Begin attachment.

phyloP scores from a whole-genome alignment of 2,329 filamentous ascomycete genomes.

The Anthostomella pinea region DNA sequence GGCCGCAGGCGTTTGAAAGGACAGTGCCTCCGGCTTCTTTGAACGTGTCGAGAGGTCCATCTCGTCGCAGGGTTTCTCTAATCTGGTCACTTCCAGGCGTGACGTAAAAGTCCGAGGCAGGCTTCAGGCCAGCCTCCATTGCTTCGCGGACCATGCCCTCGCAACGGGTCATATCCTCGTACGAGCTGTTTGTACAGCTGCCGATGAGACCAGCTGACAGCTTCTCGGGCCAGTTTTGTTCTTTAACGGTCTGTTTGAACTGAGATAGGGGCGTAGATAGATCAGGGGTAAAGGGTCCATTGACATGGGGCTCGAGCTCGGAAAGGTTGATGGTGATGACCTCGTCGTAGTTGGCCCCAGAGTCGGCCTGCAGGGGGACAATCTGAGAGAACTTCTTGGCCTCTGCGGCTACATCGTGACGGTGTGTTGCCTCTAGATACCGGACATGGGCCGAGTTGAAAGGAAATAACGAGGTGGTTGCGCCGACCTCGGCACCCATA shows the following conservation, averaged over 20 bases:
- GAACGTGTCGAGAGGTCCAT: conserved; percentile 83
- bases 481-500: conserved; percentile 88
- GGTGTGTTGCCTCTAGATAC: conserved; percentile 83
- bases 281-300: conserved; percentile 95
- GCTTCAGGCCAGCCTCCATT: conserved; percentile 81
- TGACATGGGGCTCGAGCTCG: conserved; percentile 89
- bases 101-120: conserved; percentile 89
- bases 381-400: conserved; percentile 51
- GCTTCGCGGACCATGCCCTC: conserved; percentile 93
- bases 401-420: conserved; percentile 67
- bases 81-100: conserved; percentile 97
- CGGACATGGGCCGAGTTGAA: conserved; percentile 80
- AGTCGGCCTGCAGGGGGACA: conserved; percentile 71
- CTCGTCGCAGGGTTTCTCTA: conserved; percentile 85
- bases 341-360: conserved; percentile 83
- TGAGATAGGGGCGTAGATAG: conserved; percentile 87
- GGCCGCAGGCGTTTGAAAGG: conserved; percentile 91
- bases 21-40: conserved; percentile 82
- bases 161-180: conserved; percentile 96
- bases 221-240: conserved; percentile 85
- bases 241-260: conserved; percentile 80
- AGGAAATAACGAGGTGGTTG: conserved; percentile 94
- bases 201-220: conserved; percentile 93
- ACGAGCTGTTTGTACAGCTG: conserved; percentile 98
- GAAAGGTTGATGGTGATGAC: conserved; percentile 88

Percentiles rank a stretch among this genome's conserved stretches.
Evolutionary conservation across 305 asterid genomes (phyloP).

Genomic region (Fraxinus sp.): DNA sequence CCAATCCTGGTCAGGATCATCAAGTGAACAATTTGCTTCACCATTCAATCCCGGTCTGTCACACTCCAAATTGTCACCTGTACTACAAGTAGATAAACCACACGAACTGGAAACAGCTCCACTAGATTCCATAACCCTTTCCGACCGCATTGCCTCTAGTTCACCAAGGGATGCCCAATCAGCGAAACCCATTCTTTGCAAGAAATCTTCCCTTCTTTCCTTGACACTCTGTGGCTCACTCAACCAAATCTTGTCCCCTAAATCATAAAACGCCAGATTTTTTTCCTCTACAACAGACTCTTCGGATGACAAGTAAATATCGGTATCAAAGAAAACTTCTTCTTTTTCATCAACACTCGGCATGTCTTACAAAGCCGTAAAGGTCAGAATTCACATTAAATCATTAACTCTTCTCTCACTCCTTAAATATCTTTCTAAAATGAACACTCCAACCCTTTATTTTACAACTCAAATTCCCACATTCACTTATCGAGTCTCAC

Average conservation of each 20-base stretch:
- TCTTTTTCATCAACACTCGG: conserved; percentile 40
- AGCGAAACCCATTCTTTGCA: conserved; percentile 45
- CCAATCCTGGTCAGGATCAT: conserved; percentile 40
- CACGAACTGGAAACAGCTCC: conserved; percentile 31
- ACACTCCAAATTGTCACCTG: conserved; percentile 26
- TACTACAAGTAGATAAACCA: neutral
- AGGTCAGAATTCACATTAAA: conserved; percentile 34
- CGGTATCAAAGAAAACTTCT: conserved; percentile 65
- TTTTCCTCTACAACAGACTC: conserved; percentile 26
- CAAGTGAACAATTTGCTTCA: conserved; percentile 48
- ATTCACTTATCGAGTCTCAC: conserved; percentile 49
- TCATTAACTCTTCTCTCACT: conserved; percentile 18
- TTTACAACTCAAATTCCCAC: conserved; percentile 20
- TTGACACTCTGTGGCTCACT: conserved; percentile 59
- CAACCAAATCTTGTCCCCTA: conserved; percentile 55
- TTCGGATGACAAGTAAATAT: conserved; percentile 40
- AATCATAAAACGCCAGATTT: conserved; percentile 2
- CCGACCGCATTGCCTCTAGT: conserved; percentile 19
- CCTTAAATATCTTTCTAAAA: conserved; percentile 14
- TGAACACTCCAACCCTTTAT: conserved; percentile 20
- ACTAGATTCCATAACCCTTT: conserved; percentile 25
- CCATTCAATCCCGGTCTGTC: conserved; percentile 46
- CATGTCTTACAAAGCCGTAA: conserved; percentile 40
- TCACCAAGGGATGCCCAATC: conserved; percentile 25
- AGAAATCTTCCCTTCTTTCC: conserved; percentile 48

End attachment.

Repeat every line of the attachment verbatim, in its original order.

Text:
phyloP scores from a whole-genome alignment of 2,329 filamentous ascomycete genomes.

The Anthostomella pinea region DNA sequence GGCCGCAGGCGTTTGAAAGGACAGTGCCTCCGGCTTCTTTGAACGTGTCGAGAGGTCCATCTCGTCGCAGGGTTTCTCTAATCTGGTCACTTCCAGGCGTGACGTAAAAGTCCGAGGCAGGCTTCAGGCCAGCCTCCATTGCTTCGCGGACCATGCCCTCGCAACGGGTCATATCCTCGTACGAGCTGTTTGTACAGCTGCCGATGAGACCAGCTGACAGCTTCTCGGGCCAGTTTTGTTCTTTAACGGTCTGTTTGAACTGAGATAGGGGCGTAGATAGATCAGGGGTAAAGGGTCCATTGACATGGGGCTCGAGCTCGGAAAGGTTGATGGTGATGACCTCGTCGTAGTTGGCCCCAGAGTCGGCCTGCAGGGGGACAATCTGAGAGAACTTCTTGGCCTCTGCGGCTACATCGTGACGGTGTGTTGCCTCTAGATACCGGACATGGGCCGAGTTGAAAGGAAATAACGAGGTGGTTGCGCCGACCTCGGCACCCATA shows the following conservation, averaged over 20 bases:
- GAACGTGTCGAGAGGTCCAT: conserved; percentile 83
- bases 481-500: conserved; percentile 88
- GGTGTGTTGCCTCTAGATAC: conserved; percentile 83
- bases 281-300: conserved; percentile 95
- GCTTCAGGCCAGCCTCCATT: conserved; percentile 81
- TGACATGGGGCTCGAGCTCG: conserved; percentile 89
- bases 101-120: conserved; percentile 89
- bases 381-400: conserved; percentile 51
- GCTTCGCGGACCATGCCCTC: conserved; percentile 93
- bases 401-420: conserved; percentile 67
- bases 81-100: conserved; percentile 97
- CGGACATGGGCCGAGTTGAA: conserved; percentile 80
- AGTCGGCCTGCAGGGGGACA: conserved; percentile 71
- CTCGTCGCAGGGTTTCTCTA: conserved; percentile 85
- bases 341-360: conserved; percentile 83
- TGAGATAGGGGCGTAGATAG: conserved; percentile 87
- GGCCGCAGGCGTTTGAAAGG: conserved; percentile 91
- bases 21-40: conserved; percentile 82
- bases 161-180: conserved; percentile 96
- bases 221-240: conserved; percentile 85
- bases 241-260: conserved; percentile 80
- AGGAAATAACGAGGTGGTTG: conserved; percentile 94
- bases 201-220: conserved; percentile 93
- ACGAGCTGTTTGTACAGCTG: conserved; percentile 98
- GAAAGGTTGATGGTGATGAC: conserved; percentile 88

Percentiles rank a stretch among this genome's conserved stretches.
Evolutionary conservation across 305 asterid genomes (phyloP).

Genomic region (Fraxinus sp.): DNA sequence CCAATCCTGGTCAGGATCATCAAGTGAACAATTTGCTTCACCATTCAATCCCGGTCTGTCACACTCCAAATTGTCACCTGTACTACAAGTAGATAAACCACACGAACTGGAAACAGCTCCACTAGATTCCATAACCCTTTCCGACCGCATTGCCTCTAGTTCACCAAGGGATGCCCAATCAGCGAAACCCATTCTTTGCAAGAAATCTTCCCTTCTTTCCTTGACACTCTGTGGCTCACTCAACCAAATCTTGTCCCCTAAATCATAAAACGCCAGATTTTTTTCCTCTACAACAGACTCTTCGGATGACAAGTAAATATCGGTATCAAAGAAAACTTCTTCTTTTTCATCAACACTCGGCATGTCTTACAAAGCCGTAAAGGTCAGAATTCACATTAAATCATTAACTCTTCTCTCACTCCTTAAATATCTTTCTAAAATGAACACTCCAACCCTTTATTTTACAACTCAAATTCCCACATTCACTTATCGAGTCTCAC

Average conservation of each 20-base stretch:
- TCTTTTTCATCAACACTCGG: conserved; percentile 40
- AGCGAAACCCATTCTTTGCA: conserved; percentile 45
- CCAATCCTGGTCAGGATCAT: conserved; percentile 40
- CACGAACTGGAAACAGCTCC: conserved; percentile 31
- ACACTCCAAATTGTCACCTG: conserved; percentile 26
- TACTACAAGTAGATAAACCA: neutral
- AGGTCAGAATTCACATTAAA: conserved; percentile 34
- CGGTATCAAAGAAAACTTCT: conserved; percentile 65
- TTTTCCTCTACAACAGACTC: conserved; percentile 26
- CAAGTGAACAATTTGCTTCA: conserved; percentile 48
- ATTCACTTATCGAGTCTCAC: conserved; percentile 49
- TCATTAACTCTTCTCTCACT: conserved; percentile 18
- TTTACAACTCAAATTCCCAC: conserved; percentile 20
- TTGACACTCTGTGGCTCACT: conserved; percentile 59
- CAACCAAATCTTGTCCCCTA: conserved; percentile 55
- TTCGGATGACAAGTAAATAT: conserved; percentile 40
- AATCATAAAACGCCAGATTT: conserved; percentile 2
- CCGACCGCATTGCCTCTAGT: conserved; percentile 19
- CCTTAAATATCTTTCTAAAA: conserved; percentile 14
- TGAACACTCCAACCCTTTAT: conserved; percentile 20
- ACTAGATTCCATAACCCTTT: conserved; percentile 25
- CCATTCAATCCCGGTCTGTC: conserved; percentile 46
- CATGTCTTACAAAGCCGTAA: conserved; percentile 40
- TCACCAAGGGATGCCCAATC: conserved; percentile 25
- AGAAATCTTCCCTTCTTTCC: conserved; percentile 48